Editor’s note: Leonard Peikoff wrote this letter to the editors of the National Review (William F. Buckley and Frank S. Meyer) in response to Whittaker Chambers’ review of Atlas Shrugged in the December 28, 1957, issue. (Dr. Peikoff’s letter was also dated December 28.) The National Review did not publish it. The original letter is located in the Ayn Rand Archives; it is published here for the first time. Note that although Ayn Rand’s disagreements with conservatives go back to the 1930s, at the time this letter was written she and her associates (including Dr. Peikoff) still used “conservative” to refer broadly to anyone who claimed to defend capitalism and the original political philosophy of the American Founding Fathers.
Whittaker Chambers’ irresponsible review of Ayn Rand’s Atlas Shrugged, in your issue of Dec. 28th, is a combination of distortion and fear-inspired invective. It is a review which a respectable magazine—to say nothing of a conservative one—would not publish.
To compare Miss Rand’s heroes to Nietzschean supermen, to say of her that she “consistently mistakes raw force for strength,” to identify her politically with the Hitlerian “Right,” and to attribute to her the advocacy of a Big Brother-technocratic elite “living and acting beyond good and evil”—is not stupidity on Mr. Chambers’ part. It is willful perversion. Were I in philosophic agreement with Mr. Chambers, I would say that his review is the proof of his doctrine that men are born with Original Sin and are inherently corrupt. But I am not in agreement with Mr. Chambers. He cannot blame Adam or God for that review. It is his responsibility.
Miss Rand’s philosophy, unequivocally stated and demonstrated in Atlas Shrugged, is that man’s life depends upon the constant and unremitting use of his mind in the task of identifying reality and gaining knowledge; it is, she shows, the process of thinking, the adherence to logic, the exercise of rationality, that makes it possible for man to take the productive actions necessary to achieve the values upon which his survival depends. The heroes of Atlas Shrugged, as an expression of this philosophy, are the men of greatest rationality and greatest achievement. Where in this does Mr. Chambers discover any vestige of the Dionysian frenzy and anti-reason rampant in Nietzsche’s characterization of his supermen? Where in this does Mr. Chambers discover the advocacy of raw force by Miss Rand, or the equation of raw force with strength?
Miss Rand’s philosophy states further that, since the use of the mind is man’s cardinal virtue, a moral social system must guarantee each and every man the inalienable right to freedom—freedom of thought and of action, and the freedom to keep the property his thought and action have created. Miss Rand clearly states that there are only two choices in the construction of political systems: a system that respects individual rights—or all those systems which violate them. She points out that contemporary political theorists argue only over whose rights are to be violated, by whom, and for whom, but that all agree that the sacrifice of some men to others is a moral ideal and a political necessity. To dramatize her unalterable opposition to any form of human sacrifice, to any form of the idea that a ruling elite may dispose of the lives of other men and live and act “beyond good and evil,” she has her hero, John Galt, offered by the collectivists total dictatorial power over America. He refuses. He is tortured by the collectivists for refusing to rule. The collectivists, the advocates of raw force, all but kill him, but he remains adamant. In the name of his vision of a country where there will be no masters and slaves, no rulers and ruled, no commissars or Gestapo or ruling elite of any kind, he is willing to risk his life. There is no honest way of interpreting this philosophy as akin to Hitler, Big Brother, or technocracy.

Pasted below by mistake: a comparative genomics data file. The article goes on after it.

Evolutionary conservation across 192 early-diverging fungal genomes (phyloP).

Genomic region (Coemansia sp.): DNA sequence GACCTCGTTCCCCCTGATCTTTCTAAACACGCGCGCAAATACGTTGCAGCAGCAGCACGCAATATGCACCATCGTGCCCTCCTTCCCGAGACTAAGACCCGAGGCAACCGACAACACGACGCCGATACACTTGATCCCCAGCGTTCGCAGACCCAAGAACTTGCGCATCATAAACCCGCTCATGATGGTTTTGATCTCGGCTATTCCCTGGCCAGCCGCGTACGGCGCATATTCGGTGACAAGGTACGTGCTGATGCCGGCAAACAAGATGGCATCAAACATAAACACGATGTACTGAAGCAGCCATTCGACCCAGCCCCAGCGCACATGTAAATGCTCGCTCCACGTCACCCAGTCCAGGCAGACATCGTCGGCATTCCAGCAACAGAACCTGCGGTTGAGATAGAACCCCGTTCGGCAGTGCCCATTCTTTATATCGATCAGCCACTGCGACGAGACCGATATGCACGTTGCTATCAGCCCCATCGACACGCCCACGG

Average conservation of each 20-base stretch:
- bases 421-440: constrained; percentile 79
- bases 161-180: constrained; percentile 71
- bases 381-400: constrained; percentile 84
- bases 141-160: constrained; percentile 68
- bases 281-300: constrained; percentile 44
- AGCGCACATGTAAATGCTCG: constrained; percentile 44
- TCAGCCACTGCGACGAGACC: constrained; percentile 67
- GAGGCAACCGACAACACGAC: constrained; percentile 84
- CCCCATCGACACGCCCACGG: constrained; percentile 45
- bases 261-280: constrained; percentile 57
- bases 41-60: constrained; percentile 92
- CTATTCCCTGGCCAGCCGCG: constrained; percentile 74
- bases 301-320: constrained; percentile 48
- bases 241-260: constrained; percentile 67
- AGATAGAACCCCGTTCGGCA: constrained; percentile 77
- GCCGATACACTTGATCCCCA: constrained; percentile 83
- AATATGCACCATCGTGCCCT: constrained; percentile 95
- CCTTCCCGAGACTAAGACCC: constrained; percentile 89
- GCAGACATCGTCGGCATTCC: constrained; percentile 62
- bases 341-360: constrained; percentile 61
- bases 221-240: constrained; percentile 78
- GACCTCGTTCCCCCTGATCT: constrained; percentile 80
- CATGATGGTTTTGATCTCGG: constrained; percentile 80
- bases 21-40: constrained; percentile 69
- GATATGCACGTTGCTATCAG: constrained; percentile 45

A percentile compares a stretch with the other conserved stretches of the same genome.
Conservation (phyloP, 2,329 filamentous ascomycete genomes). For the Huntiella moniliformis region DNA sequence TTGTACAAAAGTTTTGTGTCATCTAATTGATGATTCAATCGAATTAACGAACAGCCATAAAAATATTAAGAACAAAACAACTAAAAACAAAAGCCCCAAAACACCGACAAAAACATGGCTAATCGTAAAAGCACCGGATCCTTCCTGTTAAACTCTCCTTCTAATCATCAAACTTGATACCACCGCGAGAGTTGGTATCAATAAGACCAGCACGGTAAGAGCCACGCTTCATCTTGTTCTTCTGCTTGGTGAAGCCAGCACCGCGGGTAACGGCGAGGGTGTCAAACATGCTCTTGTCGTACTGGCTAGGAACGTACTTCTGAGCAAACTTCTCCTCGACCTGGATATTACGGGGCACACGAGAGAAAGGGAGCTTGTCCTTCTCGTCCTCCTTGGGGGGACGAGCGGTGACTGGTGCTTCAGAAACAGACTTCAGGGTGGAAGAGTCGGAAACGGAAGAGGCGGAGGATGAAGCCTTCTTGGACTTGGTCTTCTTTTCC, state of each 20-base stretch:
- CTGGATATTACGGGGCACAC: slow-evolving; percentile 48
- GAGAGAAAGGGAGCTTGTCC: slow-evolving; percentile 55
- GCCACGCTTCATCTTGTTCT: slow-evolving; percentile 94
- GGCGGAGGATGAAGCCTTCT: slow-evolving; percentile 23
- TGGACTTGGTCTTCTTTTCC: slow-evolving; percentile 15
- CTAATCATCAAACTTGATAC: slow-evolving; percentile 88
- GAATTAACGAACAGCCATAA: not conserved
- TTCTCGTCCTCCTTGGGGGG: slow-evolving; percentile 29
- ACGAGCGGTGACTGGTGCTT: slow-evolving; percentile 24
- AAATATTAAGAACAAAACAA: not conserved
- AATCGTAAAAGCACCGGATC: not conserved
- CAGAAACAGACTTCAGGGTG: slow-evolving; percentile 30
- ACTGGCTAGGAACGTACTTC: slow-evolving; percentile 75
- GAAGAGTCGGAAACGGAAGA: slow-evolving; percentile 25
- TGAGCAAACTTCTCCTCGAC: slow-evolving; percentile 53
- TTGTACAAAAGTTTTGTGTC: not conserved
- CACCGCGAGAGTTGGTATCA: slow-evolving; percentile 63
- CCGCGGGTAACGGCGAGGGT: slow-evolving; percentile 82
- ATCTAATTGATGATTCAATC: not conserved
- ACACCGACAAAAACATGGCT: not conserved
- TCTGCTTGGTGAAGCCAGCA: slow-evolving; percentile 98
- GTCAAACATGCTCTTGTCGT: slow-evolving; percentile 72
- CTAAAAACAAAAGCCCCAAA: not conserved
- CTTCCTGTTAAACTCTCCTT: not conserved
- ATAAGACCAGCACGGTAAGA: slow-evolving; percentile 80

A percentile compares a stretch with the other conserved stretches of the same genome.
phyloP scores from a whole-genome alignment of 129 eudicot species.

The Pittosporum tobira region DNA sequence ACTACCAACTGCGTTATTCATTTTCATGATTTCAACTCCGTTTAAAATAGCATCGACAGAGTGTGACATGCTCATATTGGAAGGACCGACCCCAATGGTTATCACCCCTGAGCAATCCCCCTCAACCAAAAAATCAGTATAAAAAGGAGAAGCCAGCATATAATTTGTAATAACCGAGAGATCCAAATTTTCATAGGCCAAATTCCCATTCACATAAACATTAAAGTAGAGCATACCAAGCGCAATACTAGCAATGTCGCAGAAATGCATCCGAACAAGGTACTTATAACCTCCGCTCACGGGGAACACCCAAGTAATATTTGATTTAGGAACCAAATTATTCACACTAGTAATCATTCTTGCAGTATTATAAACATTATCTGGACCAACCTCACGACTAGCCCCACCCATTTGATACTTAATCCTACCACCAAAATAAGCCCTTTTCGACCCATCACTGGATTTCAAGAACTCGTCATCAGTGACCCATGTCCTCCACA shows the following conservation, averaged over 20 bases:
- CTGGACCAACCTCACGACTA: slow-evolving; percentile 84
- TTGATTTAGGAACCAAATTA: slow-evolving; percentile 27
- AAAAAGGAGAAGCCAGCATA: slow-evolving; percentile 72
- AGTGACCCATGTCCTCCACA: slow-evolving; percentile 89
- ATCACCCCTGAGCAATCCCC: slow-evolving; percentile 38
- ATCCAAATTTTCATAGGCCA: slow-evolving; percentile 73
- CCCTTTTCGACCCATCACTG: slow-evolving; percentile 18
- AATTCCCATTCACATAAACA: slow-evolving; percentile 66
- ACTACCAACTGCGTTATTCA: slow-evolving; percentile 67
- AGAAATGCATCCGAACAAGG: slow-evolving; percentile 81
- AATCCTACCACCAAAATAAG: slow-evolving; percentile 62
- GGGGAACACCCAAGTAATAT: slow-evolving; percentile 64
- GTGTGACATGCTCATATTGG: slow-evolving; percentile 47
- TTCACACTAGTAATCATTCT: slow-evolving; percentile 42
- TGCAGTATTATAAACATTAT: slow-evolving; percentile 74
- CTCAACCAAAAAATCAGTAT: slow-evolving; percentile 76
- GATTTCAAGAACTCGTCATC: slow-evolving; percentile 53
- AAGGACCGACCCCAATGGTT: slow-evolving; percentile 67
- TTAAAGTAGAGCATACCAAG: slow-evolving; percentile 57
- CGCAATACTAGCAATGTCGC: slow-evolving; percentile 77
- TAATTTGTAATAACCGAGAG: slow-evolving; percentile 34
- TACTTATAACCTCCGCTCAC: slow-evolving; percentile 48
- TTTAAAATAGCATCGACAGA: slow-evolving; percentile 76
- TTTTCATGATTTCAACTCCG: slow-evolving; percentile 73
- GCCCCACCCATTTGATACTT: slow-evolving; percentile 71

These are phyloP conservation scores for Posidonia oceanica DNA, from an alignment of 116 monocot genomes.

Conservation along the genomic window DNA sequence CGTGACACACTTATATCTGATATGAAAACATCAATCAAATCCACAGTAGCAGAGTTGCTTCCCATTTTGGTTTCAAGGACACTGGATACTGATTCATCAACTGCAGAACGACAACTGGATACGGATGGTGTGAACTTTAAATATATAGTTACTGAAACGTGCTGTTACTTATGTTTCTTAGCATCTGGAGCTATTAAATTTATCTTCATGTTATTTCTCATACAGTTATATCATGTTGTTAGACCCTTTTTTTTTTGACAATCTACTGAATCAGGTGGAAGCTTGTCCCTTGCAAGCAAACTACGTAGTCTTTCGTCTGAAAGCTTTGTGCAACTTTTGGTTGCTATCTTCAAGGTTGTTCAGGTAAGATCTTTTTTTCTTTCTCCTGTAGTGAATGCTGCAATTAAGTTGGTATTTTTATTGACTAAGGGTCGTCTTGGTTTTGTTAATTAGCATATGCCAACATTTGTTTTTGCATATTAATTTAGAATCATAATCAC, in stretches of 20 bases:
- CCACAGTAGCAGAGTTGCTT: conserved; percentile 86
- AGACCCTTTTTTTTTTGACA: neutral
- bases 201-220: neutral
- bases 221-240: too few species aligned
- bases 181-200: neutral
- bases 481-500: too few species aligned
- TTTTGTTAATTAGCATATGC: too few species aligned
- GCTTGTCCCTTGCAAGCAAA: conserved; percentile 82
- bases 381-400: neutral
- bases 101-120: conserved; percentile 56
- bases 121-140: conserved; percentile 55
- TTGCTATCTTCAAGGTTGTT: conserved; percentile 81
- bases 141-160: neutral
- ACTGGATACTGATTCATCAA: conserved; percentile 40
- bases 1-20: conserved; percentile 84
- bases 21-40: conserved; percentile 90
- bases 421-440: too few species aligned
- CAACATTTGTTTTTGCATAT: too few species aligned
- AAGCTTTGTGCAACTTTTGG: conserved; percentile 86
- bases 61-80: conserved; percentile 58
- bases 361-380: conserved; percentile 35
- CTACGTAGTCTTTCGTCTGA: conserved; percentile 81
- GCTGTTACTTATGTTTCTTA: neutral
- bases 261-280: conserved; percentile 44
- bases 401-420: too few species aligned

Mr. Chambers declares that Miss Rand’s philosophy is materialism. How can a philosophy which worships the creative, thinking mind be called materialism? How can a philosophy be called materialism which declares that one should go on strike against the world and abandon all its goods rather than renounce his mind? It could only be so called by a mystic such as Mr. Chambers, for whom there are only two alternatives: either you love life on earth—in which case you are a vulgar materialist; or you hate life on earth and believe in a mystical super-dimension whose existence and nature you know by blinding revelations—in which case your anti-materialism consists in hating everything material.
Mr. Chambers is an ex-Communist. He has attacked Atlas Shrugged in the best tradition of the Communists—by lies, smears, and cowardly misrepresentations. Mr. Chambers may have changed a few of his political views; he has not changed the method of intellectual analysis and evaluation of the Party to which he belonged. And the National Review, an ostensibly conservative publication, permitted these tactics to be used on the first book which has ever provided a philosophic, rational basis for capitalism.
I am a lecturer in philosophy at two New York universities. I have occasion frequently to discuss with students the unfortunate state of political affairs in America and to recommend conservative publications to them. I will sooner in future recommend the Daily Worker than the National Review. The Daily Worker at least is open and honest in stating its political position. It is a tragedy of America that it is the National Review, which is supposed to serve as the conservative counterweight. The desperate state of America is easily explained if it is you at the National Review who represent contemporary conservatism.